Advertisement
YOU ARE HERE: LAT HomeCollections

POP MUSIC REVIEW

Beyond Depeche Mode

Solo debut from DM's principal songwriter is a collection of other writers' songs.

May 08, 2003|Natalie Nichols | Special to The Times

Depeche Mode co-founder Martin L. Gore has been the band's principal songwriter since Vince Clarke left in 1981, so it's somewhat ironic that his solo debut album is a collection of other writers' songs, even if they are atmospherically reinvented.

The keyboardist-guitarist performed an eclectic selection from the album, "Counterfeit2," during his show at the Mayan Theatre on Tuesday, but the 90-minute set also featured lots of music for the masses -- that is, for the masses who love the pioneering electro-pop of DM.

The setting on this first of two scheduled consecutive nights was more intimate and simpler than a typical Depeche Mode spectacle. Backed by keyboardist Peter Gordeno and DJ and guitarist Andrew Phillpott, Gore (who sings only occasionally in Depeche Mode) crooned and occasionally played guitar, often addressed the audience, smiled and danced eccentrically. Engaging as he was, the inclusion of so many DM songs made things tedious for anyone intrigued by his solo album but not enamored of the group.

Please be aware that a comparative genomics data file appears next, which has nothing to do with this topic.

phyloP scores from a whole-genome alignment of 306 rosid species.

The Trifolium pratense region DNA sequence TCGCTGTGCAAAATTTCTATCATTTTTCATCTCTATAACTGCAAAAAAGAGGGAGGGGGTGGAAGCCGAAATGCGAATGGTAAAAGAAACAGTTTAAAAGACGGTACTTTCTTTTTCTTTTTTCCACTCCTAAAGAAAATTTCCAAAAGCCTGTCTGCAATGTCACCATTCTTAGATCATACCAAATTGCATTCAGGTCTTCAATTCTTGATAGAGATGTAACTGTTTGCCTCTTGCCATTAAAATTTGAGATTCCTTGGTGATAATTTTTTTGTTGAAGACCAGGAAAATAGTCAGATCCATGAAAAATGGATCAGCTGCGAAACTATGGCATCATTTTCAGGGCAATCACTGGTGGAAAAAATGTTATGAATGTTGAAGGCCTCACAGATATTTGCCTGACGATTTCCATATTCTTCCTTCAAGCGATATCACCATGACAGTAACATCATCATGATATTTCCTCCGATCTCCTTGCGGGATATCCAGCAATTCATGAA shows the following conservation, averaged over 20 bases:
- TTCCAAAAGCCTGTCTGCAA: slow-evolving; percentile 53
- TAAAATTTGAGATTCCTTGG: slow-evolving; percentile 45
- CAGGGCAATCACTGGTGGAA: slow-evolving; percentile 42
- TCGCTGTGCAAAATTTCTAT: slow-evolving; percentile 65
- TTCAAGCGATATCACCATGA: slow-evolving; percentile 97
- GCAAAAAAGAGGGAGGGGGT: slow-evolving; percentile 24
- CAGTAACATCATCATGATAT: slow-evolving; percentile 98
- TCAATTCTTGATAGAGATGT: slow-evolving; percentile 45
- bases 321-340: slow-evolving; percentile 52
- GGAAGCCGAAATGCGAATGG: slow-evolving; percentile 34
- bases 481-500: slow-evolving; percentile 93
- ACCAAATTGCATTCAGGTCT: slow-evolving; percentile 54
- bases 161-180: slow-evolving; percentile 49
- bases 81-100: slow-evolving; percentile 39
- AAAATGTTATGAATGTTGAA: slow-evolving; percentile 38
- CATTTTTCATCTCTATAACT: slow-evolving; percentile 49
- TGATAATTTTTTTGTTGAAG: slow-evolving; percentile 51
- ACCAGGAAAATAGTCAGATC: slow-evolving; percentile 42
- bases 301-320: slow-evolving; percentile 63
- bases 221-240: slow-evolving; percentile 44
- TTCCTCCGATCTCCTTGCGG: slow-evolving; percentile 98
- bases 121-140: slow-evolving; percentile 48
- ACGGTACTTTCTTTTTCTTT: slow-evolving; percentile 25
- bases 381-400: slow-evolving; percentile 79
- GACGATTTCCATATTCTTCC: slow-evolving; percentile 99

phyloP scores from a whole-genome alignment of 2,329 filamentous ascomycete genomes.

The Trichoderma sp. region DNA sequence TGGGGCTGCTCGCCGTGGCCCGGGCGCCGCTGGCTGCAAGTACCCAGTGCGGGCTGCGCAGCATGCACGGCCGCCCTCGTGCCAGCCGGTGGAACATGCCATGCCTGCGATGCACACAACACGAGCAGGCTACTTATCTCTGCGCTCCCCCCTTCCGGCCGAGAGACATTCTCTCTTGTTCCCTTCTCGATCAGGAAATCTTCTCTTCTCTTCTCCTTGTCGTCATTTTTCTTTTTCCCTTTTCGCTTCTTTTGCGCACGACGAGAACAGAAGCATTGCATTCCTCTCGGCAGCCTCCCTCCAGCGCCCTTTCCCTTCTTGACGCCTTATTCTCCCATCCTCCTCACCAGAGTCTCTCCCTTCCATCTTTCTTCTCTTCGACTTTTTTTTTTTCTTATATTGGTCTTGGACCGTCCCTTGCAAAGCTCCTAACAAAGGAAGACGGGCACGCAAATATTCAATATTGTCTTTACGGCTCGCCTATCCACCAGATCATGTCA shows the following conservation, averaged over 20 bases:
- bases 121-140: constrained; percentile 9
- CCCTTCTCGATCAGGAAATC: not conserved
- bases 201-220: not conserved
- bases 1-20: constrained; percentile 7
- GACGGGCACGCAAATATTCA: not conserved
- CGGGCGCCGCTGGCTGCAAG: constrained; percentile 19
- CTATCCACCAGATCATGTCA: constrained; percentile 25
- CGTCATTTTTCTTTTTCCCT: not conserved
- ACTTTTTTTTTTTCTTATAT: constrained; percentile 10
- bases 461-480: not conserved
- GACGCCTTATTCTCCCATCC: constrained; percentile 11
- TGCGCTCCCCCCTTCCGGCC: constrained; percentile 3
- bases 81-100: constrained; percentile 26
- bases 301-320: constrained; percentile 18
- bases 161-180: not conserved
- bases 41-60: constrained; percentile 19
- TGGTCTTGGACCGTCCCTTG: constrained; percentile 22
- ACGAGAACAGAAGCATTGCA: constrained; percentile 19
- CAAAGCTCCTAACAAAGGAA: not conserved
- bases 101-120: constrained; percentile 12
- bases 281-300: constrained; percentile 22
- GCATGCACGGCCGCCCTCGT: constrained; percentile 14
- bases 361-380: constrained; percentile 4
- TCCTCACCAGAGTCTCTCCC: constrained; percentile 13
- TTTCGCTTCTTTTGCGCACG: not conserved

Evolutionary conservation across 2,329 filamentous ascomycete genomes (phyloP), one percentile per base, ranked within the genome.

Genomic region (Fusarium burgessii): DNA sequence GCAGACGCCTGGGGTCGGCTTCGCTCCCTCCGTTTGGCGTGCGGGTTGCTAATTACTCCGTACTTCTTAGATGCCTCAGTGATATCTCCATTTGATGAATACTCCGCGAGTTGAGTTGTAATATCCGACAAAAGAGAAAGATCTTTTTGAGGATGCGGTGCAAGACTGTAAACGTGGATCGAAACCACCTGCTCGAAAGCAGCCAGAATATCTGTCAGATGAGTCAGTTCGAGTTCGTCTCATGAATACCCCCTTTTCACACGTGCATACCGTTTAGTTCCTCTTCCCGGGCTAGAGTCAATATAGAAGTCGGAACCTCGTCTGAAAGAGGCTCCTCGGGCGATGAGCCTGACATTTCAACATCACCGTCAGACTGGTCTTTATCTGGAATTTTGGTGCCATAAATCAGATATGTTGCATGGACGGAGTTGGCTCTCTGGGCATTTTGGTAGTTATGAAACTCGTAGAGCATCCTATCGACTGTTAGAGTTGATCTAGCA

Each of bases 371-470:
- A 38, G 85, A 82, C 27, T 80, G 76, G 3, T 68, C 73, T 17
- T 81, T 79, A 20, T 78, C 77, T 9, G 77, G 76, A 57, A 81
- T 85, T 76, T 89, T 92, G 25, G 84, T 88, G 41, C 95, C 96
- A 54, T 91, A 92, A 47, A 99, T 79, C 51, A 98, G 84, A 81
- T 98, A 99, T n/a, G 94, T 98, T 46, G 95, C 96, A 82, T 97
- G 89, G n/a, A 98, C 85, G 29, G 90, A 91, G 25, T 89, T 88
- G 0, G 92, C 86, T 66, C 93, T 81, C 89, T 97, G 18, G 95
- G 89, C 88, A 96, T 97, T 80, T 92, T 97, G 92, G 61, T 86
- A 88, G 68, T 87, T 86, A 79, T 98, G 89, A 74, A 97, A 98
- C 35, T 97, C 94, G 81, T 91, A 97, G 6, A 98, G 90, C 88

Such numbers from the album as Blind Willie Johnson's "In My Time of Dying," David Essex's "Stardust" and Nick Cave & the Bad Seeds' "Loverman" blended elements of glam, blues, gospel and techno, thematically complementing the DM tunes' themes of love and obsession, personal travails and seeking physical comfort along with emotional solace.

The presentation did remind listeners of Gore's role in making his group so popular and influential. His takes on such DM numbers as "Walking in My Shoes," "Shake the Disease" and "A Question of Lust" made them feel more human than the popular versions, with sweeter vocals and stripped-down instrumentation underscoring the fragile emotional core inside the band's sonic machinery.

Advertisement
Los Angeles Times Articles
|
|
|